Mozilla announced the resignation of its CEO Brendan Eich last Thursday amidst a multitude of protests from members of the LGBT community. Various individuals and organizations questioned Eich’s appointment to the position after it was discovered he donated $1,000 to a campaign supporting Proposition 8 six years ago.

OKCupid, an online dating service, urged its Firefox users to boycott the search engine and switch browsers while Twitter exploded with opinionated responses to Eich’s political views. Dennis Prager, in an article for Townhall, also advocated boycotting Firefox – but for a very different reason.

Prager noted that the people must boycott Firefox “solely in order to preserve liberty in the land of liberty.” The seasoned writer and broadcaster lamented the resignation Brendan Eich and demanded he be rehired to his rightful position as CEO.

“The message the gay left…and the left in general wish to send is that Americans who are in positions of power at any company should be forced to resign if they hold a position that the left strongly opposes,” Prager writes.

The controversy has not subsided after Eich’s resignation, rather it has simply shifted focus. Many are calling attention to the lack of tolerance on the part of LGBT activists – a characteristic touted by that community.

Bill Maher, political commentator and comedian, stated on Friday that he thinks there is a “gay mafia” that will “whack” anyone that crosses them.

Exhibit A: It was recently discovered that Sam Yagan, CEO of OKCupid – the organization that kicked off the Firefox boycott – made a $500 donation to Utah Congressman Chris Cannon in 2004. On the surface it seems unimportant; however, Cannon (R-UT) is openly opposed to same-sex marriage and voted against a bill banning job discrimination based on sexual orientation (similar to the bill being debated in our very own Capitol).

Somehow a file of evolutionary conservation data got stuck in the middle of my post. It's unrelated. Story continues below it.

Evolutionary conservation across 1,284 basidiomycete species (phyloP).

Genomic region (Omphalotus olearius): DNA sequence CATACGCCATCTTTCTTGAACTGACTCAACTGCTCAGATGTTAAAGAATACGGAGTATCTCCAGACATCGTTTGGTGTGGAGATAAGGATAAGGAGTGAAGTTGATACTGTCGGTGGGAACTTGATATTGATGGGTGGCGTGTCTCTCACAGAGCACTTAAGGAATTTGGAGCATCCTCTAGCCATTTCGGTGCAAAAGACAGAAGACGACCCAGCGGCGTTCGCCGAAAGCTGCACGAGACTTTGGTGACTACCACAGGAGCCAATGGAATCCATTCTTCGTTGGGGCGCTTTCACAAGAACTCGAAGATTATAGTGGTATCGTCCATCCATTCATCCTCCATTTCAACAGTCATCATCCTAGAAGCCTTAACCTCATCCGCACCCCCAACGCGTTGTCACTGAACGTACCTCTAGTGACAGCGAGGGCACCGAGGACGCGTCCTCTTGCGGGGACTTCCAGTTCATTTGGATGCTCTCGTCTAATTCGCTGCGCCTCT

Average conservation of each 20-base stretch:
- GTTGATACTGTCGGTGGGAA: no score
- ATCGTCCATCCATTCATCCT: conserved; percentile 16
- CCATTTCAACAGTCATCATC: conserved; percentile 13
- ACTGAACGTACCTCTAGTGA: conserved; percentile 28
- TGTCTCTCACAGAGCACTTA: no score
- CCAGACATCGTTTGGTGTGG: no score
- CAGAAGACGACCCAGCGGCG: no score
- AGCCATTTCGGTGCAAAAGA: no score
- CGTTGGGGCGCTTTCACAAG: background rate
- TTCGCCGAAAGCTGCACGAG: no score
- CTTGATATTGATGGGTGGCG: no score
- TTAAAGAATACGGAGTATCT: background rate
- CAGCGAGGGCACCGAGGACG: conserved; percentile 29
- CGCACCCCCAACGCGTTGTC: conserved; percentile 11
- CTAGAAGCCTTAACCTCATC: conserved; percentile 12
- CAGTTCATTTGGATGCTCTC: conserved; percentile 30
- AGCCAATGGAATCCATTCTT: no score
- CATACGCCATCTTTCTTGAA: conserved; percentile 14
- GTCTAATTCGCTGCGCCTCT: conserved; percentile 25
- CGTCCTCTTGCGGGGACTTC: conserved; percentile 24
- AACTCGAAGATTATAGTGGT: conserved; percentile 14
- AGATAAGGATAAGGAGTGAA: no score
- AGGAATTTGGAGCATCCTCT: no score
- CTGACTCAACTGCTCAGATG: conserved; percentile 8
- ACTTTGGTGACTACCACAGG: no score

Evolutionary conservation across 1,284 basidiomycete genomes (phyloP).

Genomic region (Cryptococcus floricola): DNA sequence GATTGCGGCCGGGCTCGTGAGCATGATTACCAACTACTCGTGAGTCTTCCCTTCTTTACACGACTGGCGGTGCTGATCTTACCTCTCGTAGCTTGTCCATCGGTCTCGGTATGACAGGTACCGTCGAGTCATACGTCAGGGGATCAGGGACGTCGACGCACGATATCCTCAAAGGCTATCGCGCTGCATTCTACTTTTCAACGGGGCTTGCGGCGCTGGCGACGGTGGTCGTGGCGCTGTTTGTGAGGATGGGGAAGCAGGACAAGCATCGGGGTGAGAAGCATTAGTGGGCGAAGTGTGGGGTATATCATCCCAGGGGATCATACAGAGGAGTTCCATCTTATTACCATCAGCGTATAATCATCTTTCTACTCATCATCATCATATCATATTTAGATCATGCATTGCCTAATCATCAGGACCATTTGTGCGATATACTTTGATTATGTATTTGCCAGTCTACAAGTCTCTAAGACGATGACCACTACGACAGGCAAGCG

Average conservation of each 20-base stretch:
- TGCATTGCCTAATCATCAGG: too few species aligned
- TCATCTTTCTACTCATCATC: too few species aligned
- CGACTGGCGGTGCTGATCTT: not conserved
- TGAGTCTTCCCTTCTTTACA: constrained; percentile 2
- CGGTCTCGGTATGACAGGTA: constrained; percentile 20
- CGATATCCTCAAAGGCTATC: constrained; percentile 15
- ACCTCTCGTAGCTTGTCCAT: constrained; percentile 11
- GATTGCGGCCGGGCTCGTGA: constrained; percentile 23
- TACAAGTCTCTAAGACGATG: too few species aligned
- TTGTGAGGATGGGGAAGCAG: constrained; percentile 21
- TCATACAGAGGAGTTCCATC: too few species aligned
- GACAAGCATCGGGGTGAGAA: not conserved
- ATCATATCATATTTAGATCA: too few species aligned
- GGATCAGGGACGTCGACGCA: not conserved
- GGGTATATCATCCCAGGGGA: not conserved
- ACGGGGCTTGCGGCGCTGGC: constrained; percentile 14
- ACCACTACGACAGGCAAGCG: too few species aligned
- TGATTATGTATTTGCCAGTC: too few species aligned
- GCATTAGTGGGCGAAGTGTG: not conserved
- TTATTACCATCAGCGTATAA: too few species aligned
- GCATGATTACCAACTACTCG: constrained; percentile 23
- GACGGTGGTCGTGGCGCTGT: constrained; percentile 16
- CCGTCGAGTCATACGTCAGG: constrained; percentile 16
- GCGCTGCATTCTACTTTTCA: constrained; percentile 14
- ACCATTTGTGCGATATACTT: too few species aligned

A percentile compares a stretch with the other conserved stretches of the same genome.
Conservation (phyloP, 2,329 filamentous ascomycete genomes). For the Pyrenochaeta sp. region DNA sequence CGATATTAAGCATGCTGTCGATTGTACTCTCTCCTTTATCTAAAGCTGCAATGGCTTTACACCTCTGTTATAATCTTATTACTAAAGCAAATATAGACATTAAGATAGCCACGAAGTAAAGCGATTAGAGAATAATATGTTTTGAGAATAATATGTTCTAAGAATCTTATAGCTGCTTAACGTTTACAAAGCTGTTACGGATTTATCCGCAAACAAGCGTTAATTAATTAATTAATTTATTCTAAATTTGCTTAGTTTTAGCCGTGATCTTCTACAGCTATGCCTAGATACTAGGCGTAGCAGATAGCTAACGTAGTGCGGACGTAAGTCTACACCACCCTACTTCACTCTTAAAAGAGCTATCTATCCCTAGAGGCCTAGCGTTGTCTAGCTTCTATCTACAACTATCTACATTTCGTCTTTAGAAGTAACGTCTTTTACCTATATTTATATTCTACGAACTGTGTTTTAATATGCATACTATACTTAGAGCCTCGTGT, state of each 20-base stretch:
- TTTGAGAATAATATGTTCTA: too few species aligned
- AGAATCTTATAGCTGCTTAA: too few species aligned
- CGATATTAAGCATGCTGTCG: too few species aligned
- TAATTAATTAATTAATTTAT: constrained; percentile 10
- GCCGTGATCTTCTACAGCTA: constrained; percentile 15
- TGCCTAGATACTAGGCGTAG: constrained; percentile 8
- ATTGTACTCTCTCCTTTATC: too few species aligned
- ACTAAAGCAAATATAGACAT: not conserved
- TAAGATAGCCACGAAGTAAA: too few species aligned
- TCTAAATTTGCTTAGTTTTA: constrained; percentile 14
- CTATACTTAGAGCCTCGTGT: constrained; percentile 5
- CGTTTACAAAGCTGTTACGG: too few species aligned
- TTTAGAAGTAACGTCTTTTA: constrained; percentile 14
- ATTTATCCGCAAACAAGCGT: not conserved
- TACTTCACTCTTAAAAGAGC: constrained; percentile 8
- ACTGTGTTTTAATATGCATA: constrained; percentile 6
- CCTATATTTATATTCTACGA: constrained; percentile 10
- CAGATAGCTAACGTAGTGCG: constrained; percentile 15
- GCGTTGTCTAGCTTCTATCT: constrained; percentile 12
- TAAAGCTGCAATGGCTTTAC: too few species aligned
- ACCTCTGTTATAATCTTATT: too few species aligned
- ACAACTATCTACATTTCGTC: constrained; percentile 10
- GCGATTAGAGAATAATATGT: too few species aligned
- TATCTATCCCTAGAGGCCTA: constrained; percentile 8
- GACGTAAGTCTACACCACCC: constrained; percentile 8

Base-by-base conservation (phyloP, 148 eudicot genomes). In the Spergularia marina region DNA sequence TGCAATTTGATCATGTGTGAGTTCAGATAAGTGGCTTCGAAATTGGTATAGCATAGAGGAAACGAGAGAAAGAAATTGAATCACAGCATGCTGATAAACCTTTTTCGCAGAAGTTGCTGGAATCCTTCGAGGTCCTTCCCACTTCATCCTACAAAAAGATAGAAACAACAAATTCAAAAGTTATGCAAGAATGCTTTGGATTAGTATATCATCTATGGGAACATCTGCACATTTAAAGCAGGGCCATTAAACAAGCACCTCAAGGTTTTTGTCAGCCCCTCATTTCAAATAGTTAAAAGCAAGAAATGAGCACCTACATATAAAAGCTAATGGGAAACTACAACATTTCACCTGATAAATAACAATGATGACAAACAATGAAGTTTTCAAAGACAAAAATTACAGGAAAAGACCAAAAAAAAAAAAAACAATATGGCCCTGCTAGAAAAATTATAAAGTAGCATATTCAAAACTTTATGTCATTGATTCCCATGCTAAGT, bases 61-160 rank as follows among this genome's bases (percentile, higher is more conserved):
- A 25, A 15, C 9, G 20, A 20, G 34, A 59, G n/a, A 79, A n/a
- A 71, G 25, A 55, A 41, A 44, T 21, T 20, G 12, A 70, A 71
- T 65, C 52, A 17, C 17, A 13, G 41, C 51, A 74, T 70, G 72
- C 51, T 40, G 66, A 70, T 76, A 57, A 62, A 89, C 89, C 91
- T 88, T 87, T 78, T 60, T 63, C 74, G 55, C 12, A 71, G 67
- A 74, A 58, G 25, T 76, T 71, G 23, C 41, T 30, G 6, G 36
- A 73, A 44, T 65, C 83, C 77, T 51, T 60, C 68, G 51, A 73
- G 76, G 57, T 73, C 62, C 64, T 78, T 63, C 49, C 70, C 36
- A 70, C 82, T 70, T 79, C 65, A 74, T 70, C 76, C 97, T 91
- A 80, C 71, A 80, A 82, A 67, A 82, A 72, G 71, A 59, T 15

While Maher’s terms are obviously crass and hyperbolic, there is some truth to the idea that tolerance does not extend to those with differences of opinion. Are we now going to see hoards of LGBT sympathizers demanding Yagan step down from his position? Based on the outrageous precedent set by his own company, that’s exactly what he should do.

Mozilla downplayed the animosity toward Eich claiming that, although tweets calling for the JavaScript creator’s resignation were widely reported in the mainstream media, they came from a very small number of people.

After the controversy began, it seemed unlikely that Eich would resign. In an interview with The Guardian he stated: “I think I’m the best person for the job and I’m doing the job.”

However, public pressure and intolerance made sure Eich is no longer “doing the job.” Mozilla states they are in the process of figuring out the next step for the company’s leadership.